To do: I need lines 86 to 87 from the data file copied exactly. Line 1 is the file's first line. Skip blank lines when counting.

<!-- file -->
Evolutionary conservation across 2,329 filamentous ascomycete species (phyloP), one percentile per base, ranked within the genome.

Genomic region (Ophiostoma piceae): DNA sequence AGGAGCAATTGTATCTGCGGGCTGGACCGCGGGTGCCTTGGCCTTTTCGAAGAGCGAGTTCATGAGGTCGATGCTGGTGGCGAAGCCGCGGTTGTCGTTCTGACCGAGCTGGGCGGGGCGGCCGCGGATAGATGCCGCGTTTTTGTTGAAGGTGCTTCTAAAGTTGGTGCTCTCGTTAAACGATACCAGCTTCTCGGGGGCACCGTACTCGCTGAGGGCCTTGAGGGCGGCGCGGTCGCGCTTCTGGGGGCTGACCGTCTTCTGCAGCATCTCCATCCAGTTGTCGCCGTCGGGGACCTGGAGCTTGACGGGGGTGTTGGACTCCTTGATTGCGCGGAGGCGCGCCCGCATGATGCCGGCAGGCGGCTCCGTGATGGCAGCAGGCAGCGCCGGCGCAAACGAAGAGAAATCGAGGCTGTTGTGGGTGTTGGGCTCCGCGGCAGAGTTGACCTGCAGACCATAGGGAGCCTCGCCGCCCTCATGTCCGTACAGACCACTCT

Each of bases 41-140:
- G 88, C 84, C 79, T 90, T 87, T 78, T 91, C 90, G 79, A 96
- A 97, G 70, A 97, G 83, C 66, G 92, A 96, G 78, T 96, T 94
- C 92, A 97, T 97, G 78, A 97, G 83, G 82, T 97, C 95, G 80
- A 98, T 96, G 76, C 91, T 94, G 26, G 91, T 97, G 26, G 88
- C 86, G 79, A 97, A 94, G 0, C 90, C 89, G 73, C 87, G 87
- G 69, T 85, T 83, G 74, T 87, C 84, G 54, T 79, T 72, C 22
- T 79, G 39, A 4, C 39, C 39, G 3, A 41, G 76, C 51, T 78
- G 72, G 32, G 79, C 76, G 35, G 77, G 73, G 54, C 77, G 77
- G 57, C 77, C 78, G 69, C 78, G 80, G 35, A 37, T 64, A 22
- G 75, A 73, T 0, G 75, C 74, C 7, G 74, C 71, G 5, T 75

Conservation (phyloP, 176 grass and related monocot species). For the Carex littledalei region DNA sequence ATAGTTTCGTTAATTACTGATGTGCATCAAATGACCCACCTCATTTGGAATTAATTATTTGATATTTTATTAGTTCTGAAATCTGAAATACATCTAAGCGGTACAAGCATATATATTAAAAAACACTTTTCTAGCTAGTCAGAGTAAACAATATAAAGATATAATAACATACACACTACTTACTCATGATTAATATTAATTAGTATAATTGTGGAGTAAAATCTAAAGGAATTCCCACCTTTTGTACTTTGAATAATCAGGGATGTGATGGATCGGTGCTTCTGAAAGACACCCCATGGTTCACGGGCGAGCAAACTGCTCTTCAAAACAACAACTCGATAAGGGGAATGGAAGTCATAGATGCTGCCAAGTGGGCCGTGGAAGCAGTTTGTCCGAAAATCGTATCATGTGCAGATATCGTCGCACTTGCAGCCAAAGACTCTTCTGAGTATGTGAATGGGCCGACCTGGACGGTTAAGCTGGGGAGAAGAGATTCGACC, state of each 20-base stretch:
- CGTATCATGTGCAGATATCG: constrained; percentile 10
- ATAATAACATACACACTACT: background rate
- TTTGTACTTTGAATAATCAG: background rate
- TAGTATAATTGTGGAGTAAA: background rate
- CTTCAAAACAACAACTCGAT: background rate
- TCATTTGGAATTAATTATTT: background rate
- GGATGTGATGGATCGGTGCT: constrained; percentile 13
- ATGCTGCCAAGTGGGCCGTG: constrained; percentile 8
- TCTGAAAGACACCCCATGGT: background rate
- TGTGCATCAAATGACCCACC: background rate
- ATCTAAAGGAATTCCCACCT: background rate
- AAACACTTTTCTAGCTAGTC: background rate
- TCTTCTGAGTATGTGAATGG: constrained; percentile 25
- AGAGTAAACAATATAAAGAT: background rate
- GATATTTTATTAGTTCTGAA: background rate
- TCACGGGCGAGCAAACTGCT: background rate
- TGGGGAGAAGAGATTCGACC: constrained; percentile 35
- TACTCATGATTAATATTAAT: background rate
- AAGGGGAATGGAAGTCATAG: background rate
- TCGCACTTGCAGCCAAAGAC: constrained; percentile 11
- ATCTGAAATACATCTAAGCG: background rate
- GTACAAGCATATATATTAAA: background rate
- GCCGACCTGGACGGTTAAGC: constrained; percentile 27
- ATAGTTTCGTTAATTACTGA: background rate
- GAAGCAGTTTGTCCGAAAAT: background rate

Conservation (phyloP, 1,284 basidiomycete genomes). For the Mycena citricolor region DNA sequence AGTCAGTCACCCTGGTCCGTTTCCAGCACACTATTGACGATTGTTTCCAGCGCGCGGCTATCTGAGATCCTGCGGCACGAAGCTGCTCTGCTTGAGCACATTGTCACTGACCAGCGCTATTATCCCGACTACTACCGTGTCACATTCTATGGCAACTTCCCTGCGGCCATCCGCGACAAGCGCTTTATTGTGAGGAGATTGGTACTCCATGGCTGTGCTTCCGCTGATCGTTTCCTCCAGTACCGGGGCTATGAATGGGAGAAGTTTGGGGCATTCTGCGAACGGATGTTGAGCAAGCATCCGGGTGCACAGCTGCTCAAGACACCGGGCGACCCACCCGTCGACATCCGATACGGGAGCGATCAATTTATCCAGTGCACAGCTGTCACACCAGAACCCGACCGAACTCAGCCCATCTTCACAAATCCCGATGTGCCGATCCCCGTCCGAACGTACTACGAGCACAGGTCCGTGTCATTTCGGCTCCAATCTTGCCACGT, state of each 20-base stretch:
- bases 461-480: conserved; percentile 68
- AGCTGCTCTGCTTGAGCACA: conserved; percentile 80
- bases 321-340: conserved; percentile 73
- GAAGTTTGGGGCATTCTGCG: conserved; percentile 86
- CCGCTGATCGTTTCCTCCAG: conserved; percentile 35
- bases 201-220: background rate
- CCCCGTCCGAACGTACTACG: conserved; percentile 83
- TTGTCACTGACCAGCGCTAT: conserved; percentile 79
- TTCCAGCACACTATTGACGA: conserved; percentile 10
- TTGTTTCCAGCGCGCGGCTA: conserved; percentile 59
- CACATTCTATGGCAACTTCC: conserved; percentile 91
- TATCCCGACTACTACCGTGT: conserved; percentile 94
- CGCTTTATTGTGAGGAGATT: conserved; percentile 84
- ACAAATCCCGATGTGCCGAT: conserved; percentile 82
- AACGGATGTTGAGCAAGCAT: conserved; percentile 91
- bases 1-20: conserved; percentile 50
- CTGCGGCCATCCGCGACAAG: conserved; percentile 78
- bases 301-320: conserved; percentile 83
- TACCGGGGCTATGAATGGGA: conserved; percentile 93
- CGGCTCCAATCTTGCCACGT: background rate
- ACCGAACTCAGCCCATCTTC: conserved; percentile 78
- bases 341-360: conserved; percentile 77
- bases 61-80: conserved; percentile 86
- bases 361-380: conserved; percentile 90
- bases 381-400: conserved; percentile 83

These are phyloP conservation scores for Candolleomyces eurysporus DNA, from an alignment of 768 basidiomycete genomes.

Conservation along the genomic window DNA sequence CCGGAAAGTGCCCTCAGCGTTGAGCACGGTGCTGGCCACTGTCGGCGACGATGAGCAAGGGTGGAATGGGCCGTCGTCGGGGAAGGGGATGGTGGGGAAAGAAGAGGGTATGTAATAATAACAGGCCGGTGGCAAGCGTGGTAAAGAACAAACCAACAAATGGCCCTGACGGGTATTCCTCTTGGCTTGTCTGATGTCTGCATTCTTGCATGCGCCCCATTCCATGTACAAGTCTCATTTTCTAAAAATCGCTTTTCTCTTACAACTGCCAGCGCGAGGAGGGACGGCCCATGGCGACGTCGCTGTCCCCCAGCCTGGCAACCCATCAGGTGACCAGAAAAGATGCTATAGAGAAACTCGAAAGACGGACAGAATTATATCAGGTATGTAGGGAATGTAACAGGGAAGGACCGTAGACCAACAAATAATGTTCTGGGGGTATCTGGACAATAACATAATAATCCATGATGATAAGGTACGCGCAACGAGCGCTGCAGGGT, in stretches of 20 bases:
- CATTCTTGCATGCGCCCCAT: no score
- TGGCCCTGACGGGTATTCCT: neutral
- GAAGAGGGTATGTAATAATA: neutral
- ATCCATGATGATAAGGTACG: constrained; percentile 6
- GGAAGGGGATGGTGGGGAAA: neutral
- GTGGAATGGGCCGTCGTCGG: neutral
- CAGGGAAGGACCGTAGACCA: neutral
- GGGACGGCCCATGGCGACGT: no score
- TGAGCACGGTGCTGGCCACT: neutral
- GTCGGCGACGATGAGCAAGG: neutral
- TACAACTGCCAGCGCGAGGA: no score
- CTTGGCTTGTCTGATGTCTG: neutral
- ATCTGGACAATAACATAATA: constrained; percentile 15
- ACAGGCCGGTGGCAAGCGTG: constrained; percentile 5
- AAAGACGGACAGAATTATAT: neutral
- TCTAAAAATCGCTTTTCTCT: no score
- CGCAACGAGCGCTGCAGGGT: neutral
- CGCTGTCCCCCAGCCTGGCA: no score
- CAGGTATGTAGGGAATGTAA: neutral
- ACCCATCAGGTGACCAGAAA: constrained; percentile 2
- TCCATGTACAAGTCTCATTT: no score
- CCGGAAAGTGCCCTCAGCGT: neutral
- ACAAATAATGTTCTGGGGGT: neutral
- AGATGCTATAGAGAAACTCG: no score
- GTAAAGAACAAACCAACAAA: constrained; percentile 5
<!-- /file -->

- CAGGTATGTAGGGAATGTAA: neutral
- ACCCATCAGGTGACCAGAAA: constrained; percentile 2